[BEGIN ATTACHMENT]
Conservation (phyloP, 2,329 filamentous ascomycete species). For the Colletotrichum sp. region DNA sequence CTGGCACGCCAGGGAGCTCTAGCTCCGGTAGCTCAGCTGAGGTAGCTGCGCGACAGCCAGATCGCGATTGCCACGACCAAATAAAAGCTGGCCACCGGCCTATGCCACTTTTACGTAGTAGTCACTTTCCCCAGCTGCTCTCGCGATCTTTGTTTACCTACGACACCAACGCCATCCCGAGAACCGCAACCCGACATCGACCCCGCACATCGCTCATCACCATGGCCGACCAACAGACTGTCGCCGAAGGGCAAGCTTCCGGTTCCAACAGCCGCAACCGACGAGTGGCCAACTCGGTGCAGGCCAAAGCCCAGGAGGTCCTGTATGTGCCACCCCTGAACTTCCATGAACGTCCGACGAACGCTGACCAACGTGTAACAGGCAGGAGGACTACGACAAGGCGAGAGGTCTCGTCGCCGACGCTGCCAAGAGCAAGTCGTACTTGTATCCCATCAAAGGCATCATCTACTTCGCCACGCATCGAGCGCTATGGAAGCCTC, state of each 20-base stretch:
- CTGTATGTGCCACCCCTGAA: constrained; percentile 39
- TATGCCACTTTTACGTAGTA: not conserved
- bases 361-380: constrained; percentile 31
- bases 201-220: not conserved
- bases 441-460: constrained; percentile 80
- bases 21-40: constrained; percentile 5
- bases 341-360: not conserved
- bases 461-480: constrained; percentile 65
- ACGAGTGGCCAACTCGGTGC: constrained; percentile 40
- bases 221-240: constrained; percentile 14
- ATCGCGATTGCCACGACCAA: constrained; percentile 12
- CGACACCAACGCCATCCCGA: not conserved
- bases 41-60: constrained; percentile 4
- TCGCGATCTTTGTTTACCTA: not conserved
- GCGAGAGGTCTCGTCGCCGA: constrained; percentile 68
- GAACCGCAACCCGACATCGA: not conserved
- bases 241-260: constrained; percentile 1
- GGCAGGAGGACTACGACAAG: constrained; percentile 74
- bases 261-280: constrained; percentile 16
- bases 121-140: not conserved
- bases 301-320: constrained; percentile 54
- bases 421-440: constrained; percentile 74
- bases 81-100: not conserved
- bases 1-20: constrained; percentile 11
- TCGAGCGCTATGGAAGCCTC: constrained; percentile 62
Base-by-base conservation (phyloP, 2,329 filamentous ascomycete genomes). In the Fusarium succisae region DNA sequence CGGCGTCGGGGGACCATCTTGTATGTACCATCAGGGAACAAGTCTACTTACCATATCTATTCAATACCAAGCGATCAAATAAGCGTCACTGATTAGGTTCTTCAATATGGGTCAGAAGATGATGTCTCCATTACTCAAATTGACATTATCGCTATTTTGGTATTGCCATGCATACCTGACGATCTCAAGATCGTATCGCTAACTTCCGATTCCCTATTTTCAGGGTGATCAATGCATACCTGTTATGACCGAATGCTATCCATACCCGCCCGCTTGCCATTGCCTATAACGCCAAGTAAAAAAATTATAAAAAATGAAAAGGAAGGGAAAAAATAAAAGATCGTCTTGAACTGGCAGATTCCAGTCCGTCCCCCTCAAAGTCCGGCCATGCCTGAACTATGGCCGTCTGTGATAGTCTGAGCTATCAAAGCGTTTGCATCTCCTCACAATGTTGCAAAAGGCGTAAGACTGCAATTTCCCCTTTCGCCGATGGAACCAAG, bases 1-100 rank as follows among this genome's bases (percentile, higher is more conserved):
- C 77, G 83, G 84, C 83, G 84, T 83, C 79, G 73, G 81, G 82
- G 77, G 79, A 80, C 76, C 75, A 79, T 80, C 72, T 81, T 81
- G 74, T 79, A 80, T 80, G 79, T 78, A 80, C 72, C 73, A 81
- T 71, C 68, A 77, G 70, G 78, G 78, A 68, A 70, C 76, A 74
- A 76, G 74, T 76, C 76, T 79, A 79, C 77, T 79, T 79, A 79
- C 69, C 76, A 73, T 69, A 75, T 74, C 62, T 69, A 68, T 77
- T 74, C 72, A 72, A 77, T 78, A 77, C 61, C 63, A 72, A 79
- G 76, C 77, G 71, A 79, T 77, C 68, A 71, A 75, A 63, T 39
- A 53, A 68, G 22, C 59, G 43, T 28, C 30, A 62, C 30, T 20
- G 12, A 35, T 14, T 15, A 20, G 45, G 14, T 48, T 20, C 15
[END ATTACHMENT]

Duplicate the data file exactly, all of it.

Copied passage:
Conservation (phyloP, 2,329 filamentous ascomycete species). For the Colletotrichum sp. region DNA sequence CTGGCACGCCAGGGAGCTCTAGCTCCGGTAGCTCAGCTGAGGTAGCTGCGCGACAGCCAGATCGCGATTGCCACGACCAAATAAAAGCTGGCCACCGGCCTATGCCACTTTTACGTAGTAGTCACTTTCCCCAGCTGCTCTCGCGATCTTTGTTTACCTACGACACCAACGCCATCCCGAGAACCGCAACCCGACATCGACCCCGCACATCGCTCATCACCATGGCCGACCAACAGACTGTCGCCGAAGGGCAAGCTTCCGGTTCCAACAGCCGCAACCGACGAGTGGCCAACTCGGTGCAGGCCAAAGCCCAGGAGGTCCTGTATGTGCCACCCCTGAACTTCCATGAACGTCCGACGAACGCTGACCAACGTGTAACAGGCAGGAGGACTACGACAAGGCGAGAGGTCTCGTCGCCGACGCTGCCAAGAGCAAGTCGTACTTGTATCCCATCAAAGGCATCATCTACTTCGCCACGCATCGAGCGCTATGGAAGCCTC, state of each 20-base stretch:
- CTGTATGTGCCACCCCTGAA: constrained; percentile 39
- TATGCCACTTTTACGTAGTA: not conserved
- bases 361-380: constrained; percentile 31
- bases 201-220: not conserved
- bases 441-460: constrained; percentile 80
- bases 21-40: constrained; percentile 5
- bases 341-360: not conserved
- bases 461-480: constrained; percentile 65
- ACGAGTGGCCAACTCGGTGC: constrained; percentile 40
- bases 221-240: constrained; percentile 14
- ATCGCGATTGCCACGACCAA: constrained; percentile 12
- CGACACCAACGCCATCCCGA: not conserved
- bases 41-60: constrained; percentile 4
- TCGCGATCTTTGTTTACCTA: not conserved
- GCGAGAGGTCTCGTCGCCGA: constrained; percentile 68
- GAACCGCAACCCGACATCGA: not conserved
- bases 241-260: constrained; percentile 1
- GGCAGGAGGACTACGACAAG: constrained; percentile 74
- bases 261-280: constrained; percentile 16
- bases 121-140: not conserved
- bases 301-320: constrained; percentile 54
- bases 421-440: constrained; percentile 74
- bases 81-100: not conserved
- bases 1-20: constrained; percentile 11
- TCGAGCGCTATGGAAGCCTC: constrained; percentile 62
Base-by-base conservation (phyloP, 2,329 filamentous ascomycete genomes). In the Fusarium succisae region DNA sequence CGGCGTCGGGGGACCATCTTGTATGTACCATCAGGGAACAAGTCTACTTACCATATCTATTCAATACCAAGCGATCAAATAAGCGTCACTGATTAGGTTCTTCAATATGGGTCAGAAGATGATGTCTCCATTACTCAAATTGACATTATCGCTATTTTGGTATTGCCATGCATACCTGACGATCTCAAGATCGTATCGCTAACTTCCGATTCCCTATTTTCAGGGTGATCAATGCATACCTGTTATGACCGAATGCTATCCATACCCGCCCGCTTGCCATTGCCTATAACGCCAAGTAAAAAAATTATAAAAAATGAAAAGGAAGGGAAAAAATAAAAGATCGTCTTGAACTGGCAGATTCCAGTCCGTCCCCCTCAAAGTCCGGCCATGCCTGAACTATGGCCGTCTGTGATAGTCTGAGCTATCAAAGCGTTTGCATCTCCTCACAATGTTGCAAAAGGCGTAAGACTGCAATTTCCCCTTTCGCCGATGGAACCAAG, bases 1-100 rank as follows among this genome's bases (percentile, higher is more conserved):
- C 77, G 83, G 84, C 83, G 84, T 83, C 79, G 73, G 81, G 82
- G 77, G 79, A 80, C 76, C 75, A 79, T 80, C 72, T 81, T 81
- G 74, T 79, A 80, T 80, G 79, T 78, A 80, C 72, C 73, A 81
- T 71, C 68, A 77, G 70, G 78, G 78, A 68, A 70, C 76, A 74
- A 76, G 74, T 76, C 76, T 79, A 79, C 77, T 79, T 79, A 79
- C 69, C 76, A 73, T 69, A 75, T 74, C 62, T 69, A 68, T 77
- T 74, C 72, A 72, A 77, T 78, A 77, C 61, C 63, A 72, A 79
- G 76, C 77, G 71, A 79, T 77, C 68, A 71, A 75, A 63, T 39
- A 53, A 68, G 22, C 59, G 43, T 28, C 30, A 62, C 30, T 20
- G 12, A 35, T 14, T 15, A 20, G 45, G 14, T 48, T 20, C 15